You have likely heard of the Medicaid program before; however, you may be laboring under a number of common misconceptions about the program. For example, you may believe that Medicaid is only for the poor when, in fact, the Medicaid program also helps a significant percentage of senior citizens as well. Whether for yourself or for an elderly loved one, you may need to have a better understanding of who Medicaid helps and how Medicaid eligibility works.
Medicaid is a predominantly federally funded health insurance program that is administered by the individual states. Although Medicaid does provide health care benefits to low income individuals and families, it also covers the disabled and the aged. Because of the high cost of long-term care there is a very good chance that you, or someone close to you, will depend on Medicaid coverage at some point in your life. In the State of New York, for instance, the average cost of a stay in a long-term care facility is close to $12,000 a month. With the average length of stay running about 2.5 years, the costs associated with a long-term care stay can become exorbitant. Furthermore, what many people fail to realize is that Medicare will not cover those costs nor will most private health insurance policies. For many seniors, Medicaid is the only option.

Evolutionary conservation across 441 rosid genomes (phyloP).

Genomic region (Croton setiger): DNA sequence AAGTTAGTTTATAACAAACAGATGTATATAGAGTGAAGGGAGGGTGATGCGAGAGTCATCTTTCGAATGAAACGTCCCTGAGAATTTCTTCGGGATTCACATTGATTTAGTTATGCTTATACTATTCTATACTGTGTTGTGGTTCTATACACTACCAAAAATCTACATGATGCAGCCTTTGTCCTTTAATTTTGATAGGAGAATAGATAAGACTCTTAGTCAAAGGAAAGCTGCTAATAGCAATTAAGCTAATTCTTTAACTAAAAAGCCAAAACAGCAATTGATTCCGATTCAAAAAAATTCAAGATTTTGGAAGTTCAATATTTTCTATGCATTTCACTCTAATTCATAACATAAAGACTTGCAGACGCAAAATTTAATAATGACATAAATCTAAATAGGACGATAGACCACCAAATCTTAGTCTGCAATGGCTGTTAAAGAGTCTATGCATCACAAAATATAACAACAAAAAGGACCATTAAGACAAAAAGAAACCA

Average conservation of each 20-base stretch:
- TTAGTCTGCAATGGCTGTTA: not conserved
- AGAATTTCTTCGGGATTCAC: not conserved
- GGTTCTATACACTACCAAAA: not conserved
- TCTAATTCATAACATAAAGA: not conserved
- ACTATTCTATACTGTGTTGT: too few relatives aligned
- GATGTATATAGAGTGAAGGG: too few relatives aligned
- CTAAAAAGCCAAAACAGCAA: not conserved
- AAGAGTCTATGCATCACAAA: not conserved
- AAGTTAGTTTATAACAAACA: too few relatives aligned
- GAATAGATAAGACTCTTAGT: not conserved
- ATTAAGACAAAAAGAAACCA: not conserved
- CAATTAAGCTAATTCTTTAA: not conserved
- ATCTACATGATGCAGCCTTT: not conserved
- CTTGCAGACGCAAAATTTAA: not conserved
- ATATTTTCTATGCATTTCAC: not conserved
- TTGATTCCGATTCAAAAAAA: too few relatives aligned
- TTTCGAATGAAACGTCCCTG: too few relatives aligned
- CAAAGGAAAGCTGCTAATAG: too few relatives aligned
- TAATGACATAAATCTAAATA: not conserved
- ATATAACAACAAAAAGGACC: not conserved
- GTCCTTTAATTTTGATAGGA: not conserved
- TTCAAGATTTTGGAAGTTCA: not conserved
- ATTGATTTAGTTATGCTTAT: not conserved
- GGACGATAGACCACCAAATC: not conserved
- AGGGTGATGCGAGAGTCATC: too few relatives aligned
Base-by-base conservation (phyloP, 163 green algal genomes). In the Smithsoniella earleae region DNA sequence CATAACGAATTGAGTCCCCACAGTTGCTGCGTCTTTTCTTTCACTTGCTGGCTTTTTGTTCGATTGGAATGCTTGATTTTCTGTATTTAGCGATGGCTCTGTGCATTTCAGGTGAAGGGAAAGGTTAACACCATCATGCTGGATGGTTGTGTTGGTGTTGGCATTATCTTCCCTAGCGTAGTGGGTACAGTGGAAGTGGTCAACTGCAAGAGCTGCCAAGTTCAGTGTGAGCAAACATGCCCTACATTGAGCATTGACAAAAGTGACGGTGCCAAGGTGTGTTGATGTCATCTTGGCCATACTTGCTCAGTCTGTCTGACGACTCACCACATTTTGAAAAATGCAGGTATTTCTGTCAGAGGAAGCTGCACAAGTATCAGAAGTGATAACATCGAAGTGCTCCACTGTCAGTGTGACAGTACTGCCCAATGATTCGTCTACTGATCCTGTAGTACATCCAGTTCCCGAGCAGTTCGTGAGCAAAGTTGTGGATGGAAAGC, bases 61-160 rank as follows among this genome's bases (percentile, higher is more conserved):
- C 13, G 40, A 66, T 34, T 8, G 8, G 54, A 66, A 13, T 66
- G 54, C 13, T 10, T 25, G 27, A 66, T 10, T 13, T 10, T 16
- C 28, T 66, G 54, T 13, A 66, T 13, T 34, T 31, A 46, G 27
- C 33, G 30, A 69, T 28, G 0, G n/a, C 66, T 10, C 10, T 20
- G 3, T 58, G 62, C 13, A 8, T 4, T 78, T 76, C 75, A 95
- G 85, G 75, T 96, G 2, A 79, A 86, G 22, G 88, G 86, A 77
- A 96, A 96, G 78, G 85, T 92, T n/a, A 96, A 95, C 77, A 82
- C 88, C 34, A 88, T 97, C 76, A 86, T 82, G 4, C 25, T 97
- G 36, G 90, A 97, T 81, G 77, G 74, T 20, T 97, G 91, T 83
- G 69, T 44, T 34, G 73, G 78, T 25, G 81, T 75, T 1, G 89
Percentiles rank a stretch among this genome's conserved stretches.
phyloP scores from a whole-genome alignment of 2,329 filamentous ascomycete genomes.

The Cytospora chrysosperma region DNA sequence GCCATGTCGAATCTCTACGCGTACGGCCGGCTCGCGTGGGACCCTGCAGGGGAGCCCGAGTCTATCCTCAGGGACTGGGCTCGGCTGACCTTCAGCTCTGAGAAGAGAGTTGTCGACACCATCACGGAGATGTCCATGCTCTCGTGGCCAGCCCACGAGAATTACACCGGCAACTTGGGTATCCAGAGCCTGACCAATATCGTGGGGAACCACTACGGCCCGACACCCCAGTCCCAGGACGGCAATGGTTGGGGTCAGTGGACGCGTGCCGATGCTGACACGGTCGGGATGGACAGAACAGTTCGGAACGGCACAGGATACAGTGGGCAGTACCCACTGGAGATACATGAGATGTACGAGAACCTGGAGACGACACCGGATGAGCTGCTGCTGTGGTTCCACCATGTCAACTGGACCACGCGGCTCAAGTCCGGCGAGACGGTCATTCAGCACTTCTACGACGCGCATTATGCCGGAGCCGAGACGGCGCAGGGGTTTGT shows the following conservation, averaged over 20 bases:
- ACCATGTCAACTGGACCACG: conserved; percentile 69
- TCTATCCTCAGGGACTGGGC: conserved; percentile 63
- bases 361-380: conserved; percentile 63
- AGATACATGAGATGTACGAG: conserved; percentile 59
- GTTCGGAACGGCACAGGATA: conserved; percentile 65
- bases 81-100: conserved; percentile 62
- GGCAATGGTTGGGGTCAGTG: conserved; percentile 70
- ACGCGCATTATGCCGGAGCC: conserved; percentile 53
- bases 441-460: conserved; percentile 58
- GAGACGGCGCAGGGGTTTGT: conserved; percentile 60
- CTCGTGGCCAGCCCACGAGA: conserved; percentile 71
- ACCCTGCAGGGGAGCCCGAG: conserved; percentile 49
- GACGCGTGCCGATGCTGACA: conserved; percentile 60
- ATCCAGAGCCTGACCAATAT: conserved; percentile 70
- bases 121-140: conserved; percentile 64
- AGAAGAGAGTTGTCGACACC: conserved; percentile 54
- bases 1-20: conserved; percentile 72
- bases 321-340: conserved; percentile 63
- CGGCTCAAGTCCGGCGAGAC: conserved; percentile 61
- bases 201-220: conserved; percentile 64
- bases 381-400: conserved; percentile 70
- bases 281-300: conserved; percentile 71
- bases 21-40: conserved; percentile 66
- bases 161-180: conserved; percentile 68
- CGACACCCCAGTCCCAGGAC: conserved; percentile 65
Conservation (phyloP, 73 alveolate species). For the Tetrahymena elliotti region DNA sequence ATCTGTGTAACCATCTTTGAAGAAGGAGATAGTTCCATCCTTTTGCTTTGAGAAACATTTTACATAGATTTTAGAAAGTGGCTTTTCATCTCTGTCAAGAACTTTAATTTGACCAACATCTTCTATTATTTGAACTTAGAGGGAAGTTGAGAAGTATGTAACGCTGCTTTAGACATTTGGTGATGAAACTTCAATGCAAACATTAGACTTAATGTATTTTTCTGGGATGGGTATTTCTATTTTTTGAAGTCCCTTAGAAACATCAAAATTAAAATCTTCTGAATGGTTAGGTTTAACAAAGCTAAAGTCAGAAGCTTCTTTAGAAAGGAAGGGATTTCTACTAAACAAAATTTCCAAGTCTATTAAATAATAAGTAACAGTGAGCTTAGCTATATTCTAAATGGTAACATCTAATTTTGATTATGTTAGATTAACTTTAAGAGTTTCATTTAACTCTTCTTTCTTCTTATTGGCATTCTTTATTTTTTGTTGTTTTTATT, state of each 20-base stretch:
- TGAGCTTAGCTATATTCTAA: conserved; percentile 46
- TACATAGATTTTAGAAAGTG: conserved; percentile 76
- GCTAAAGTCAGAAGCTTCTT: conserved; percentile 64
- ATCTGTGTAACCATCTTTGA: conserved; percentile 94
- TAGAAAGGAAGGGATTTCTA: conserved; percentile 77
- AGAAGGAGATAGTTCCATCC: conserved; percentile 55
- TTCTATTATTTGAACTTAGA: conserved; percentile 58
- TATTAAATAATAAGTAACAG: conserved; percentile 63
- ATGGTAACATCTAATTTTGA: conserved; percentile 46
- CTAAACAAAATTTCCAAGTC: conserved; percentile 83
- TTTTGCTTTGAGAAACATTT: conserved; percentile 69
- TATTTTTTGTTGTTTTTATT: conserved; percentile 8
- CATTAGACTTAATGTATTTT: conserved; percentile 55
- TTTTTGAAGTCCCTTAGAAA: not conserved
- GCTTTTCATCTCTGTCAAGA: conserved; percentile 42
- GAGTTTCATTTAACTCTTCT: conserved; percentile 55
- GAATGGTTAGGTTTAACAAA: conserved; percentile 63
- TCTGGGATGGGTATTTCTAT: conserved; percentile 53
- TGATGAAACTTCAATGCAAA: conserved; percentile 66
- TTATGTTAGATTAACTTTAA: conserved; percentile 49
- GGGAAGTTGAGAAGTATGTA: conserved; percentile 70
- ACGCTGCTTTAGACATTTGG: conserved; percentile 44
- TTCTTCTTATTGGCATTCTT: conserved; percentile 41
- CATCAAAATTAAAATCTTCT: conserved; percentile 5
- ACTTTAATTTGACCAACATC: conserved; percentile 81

Medicaid does, however, look at both income and assets, even for applicants who are applying based on age. Although the income limit may not be a program for a senior on a fixed income, the countable resources limit might be. If you have countable resources that exceed the program limits you will need to “spend down” those resources before Medicaid will start covering the costs of your care. In essence, this means you must spend your life savings before Medicaid will start paying for your care. To prevent this from happening you should include Medicaid planning in your overall estate plan now. By incorporating Medicaid planning strategies into your estate plan now you can protect your hard earned assets as well as ensure that you will qualify for Medicaid benefits should you need them in the future.
If you have additional questions or concerns about Medicaid planning or estate planning in general contact the experienced New York estate planning attorneys at The Law Offices of Kobrick & Moccia, by calling 800-295-1917 to schedule your appointment.
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